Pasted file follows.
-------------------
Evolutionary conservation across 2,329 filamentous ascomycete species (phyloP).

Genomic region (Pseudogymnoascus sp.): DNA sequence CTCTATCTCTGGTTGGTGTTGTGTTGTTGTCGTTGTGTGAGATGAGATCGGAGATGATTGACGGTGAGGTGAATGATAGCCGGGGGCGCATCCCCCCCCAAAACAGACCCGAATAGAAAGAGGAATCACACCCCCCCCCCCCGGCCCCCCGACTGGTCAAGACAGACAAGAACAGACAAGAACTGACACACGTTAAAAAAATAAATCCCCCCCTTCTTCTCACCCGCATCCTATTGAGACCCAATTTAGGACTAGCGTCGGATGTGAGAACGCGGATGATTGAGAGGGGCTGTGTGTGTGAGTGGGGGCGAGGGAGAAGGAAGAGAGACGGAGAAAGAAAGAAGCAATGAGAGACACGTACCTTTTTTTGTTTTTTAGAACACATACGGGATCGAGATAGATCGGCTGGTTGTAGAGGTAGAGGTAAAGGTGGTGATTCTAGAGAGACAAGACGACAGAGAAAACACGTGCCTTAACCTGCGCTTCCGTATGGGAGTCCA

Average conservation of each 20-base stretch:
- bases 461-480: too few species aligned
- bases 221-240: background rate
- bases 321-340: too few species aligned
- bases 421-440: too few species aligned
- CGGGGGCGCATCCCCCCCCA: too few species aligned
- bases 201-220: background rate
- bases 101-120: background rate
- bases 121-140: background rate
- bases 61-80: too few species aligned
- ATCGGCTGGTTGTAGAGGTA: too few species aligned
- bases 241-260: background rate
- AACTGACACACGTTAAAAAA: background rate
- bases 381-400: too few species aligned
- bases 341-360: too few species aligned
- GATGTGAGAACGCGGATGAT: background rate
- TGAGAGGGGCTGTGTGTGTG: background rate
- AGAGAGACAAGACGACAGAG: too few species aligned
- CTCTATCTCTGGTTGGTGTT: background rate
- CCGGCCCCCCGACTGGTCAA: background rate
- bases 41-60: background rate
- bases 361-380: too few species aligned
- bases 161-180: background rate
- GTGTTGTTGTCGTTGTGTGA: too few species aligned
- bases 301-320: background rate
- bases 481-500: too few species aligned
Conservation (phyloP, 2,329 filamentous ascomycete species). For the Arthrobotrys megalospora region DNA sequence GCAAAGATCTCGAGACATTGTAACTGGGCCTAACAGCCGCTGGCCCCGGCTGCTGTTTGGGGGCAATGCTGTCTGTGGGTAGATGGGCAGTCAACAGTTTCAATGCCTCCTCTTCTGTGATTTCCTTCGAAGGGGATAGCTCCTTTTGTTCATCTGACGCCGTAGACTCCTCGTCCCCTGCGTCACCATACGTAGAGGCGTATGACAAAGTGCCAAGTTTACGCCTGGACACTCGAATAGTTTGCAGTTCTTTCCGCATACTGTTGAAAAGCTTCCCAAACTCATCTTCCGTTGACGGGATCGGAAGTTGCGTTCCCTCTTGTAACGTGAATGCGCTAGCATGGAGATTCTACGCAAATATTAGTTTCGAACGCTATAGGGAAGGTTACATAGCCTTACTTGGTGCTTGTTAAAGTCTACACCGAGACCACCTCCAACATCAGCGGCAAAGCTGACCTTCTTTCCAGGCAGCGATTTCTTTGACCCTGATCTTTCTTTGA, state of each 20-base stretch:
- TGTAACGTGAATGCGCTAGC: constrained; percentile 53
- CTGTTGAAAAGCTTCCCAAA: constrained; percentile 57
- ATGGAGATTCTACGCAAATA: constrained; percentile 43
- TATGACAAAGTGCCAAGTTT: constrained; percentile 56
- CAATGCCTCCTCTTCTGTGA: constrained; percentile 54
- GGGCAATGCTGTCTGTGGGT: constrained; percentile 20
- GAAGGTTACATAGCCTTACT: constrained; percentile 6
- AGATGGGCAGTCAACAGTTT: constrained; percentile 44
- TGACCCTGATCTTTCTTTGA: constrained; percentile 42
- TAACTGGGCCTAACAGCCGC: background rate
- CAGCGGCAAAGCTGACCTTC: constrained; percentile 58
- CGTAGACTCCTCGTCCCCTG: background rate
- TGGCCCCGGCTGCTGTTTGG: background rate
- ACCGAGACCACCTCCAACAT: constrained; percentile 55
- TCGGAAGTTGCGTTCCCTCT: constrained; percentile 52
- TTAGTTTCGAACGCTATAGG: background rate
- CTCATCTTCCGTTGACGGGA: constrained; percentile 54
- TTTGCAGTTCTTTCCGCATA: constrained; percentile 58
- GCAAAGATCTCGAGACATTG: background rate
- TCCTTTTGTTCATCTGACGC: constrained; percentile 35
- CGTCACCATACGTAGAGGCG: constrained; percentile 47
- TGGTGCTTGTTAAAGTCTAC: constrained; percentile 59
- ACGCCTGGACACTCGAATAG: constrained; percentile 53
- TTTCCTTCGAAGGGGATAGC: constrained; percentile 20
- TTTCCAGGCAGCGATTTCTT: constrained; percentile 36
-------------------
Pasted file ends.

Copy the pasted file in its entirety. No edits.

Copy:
Evolutionary conservation across 2,329 filamentous ascomycete species (phyloP).

Genomic region (Pseudogymnoascus sp.): DNA sequence CTCTATCTCTGGTTGGTGTTGTGTTGTTGTCGTTGTGTGAGATGAGATCGGAGATGATTGACGGTGAGGTGAATGATAGCCGGGGGCGCATCCCCCCCCAAAACAGACCCGAATAGAAAGAGGAATCACACCCCCCCCCCCCGGCCCCCCGACTGGTCAAGACAGACAAGAACAGACAAGAACTGACACACGTTAAAAAAATAAATCCCCCCCTTCTTCTCACCCGCATCCTATTGAGACCCAATTTAGGACTAGCGTCGGATGTGAGAACGCGGATGATTGAGAGGGGCTGTGTGTGTGAGTGGGGGCGAGGGAGAAGGAAGAGAGACGGAGAAAGAAAGAAGCAATGAGAGACACGTACCTTTTTTTGTTTTTTAGAACACATACGGGATCGAGATAGATCGGCTGGTTGTAGAGGTAGAGGTAAAGGTGGTGATTCTAGAGAGACAAGACGACAGAGAAAACACGTGCCTTAACCTGCGCTTCCGTATGGGAGTCCA

Average conservation of each 20-base stretch:
- bases 461-480: too few species aligned
- bases 221-240: background rate
- bases 321-340: too few species aligned
- bases 421-440: too few species aligned
- CGGGGGCGCATCCCCCCCCA: too few species aligned
- bases 201-220: background rate
- bases 101-120: background rate
- bases 121-140: background rate
- bases 61-80: too few species aligned
- ATCGGCTGGTTGTAGAGGTA: too few species aligned
- bases 241-260: background rate
- AACTGACACACGTTAAAAAA: background rate
- bases 381-400: too few species aligned
- bases 341-360: too few species aligned
- GATGTGAGAACGCGGATGAT: background rate
- TGAGAGGGGCTGTGTGTGTG: background rate
- AGAGAGACAAGACGACAGAG: too few species aligned
- CTCTATCTCTGGTTGGTGTT: background rate
- CCGGCCCCCCGACTGGTCAA: background rate
- bases 41-60: background rate
- bases 361-380: too few species aligned
- bases 161-180: background rate
- GTGTTGTTGTCGTTGTGTGA: too few species aligned
- bases 301-320: background rate
- bases 481-500: too few species aligned
Conservation (phyloP, 2,329 filamentous ascomycete species). For the Arthrobotrys megalospora region DNA sequence GCAAAGATCTCGAGACATTGTAACTGGGCCTAACAGCCGCTGGCCCCGGCTGCTGTTTGGGGGCAATGCTGTCTGTGGGTAGATGGGCAGTCAACAGTTTCAATGCCTCCTCTTCTGTGATTTCCTTCGAAGGGGATAGCTCCTTTTGTTCATCTGACGCCGTAGACTCCTCGTCCCCTGCGTCACCATACGTAGAGGCGTATGACAAAGTGCCAAGTTTACGCCTGGACACTCGAATAGTTTGCAGTTCTTTCCGCATACTGTTGAAAAGCTTCCCAAACTCATCTTCCGTTGACGGGATCGGAAGTTGCGTTCCCTCTTGTAACGTGAATGCGCTAGCATGGAGATTCTACGCAAATATTAGTTTCGAACGCTATAGGGAAGGTTACATAGCCTTACTTGGTGCTTGTTAAAGTCTACACCGAGACCACCTCCAACATCAGCGGCAAAGCTGACCTTCTTTCCAGGCAGCGATTTCTTTGACCCTGATCTTTCTTTGA, state of each 20-base stretch:
- TGTAACGTGAATGCGCTAGC: constrained; percentile 53
- CTGTTGAAAAGCTTCCCAAA: constrained; percentile 57
- ATGGAGATTCTACGCAAATA: constrained; percentile 43
- TATGACAAAGTGCCAAGTTT: constrained; percentile 56
- CAATGCCTCCTCTTCTGTGA: constrained; percentile 54
- GGGCAATGCTGTCTGTGGGT: constrained; percentile 20
- GAAGGTTACATAGCCTTACT: constrained; percentile 6
- AGATGGGCAGTCAACAGTTT: constrained; percentile 44
- TGACCCTGATCTTTCTTTGA: constrained; percentile 42
- TAACTGGGCCTAACAGCCGC: background rate
- CAGCGGCAAAGCTGACCTTC: constrained; percentile 58
- CGTAGACTCCTCGTCCCCTG: background rate
- TGGCCCCGGCTGCTGTTTGG: background rate
- ACCGAGACCACCTCCAACAT: constrained; percentile 55
- TCGGAAGTTGCGTTCCCTCT: constrained; percentile 52
- TTAGTTTCGAACGCTATAGG: background rate
- CTCATCTTCCGTTGACGGGA: constrained; percentile 54
- TTTGCAGTTCTTTCCGCATA: constrained; percentile 58
- GCAAAGATCTCGAGACATTG: background rate
- TCCTTTTGTTCATCTGACGC: constrained; percentile 35
- CGTCACCATACGTAGAGGCG: constrained; percentile 47
- TGGTGCTTGTTAAAGTCTAC: constrained; percentile 59
- ACGCCTGGACACTCGAATAG: constrained; percentile 53
- TTTCCTTCGAAGGGGATAGC: constrained; percentile 20
- TTTCCAGGCAGCGATTTCTT: constrained; percentile 36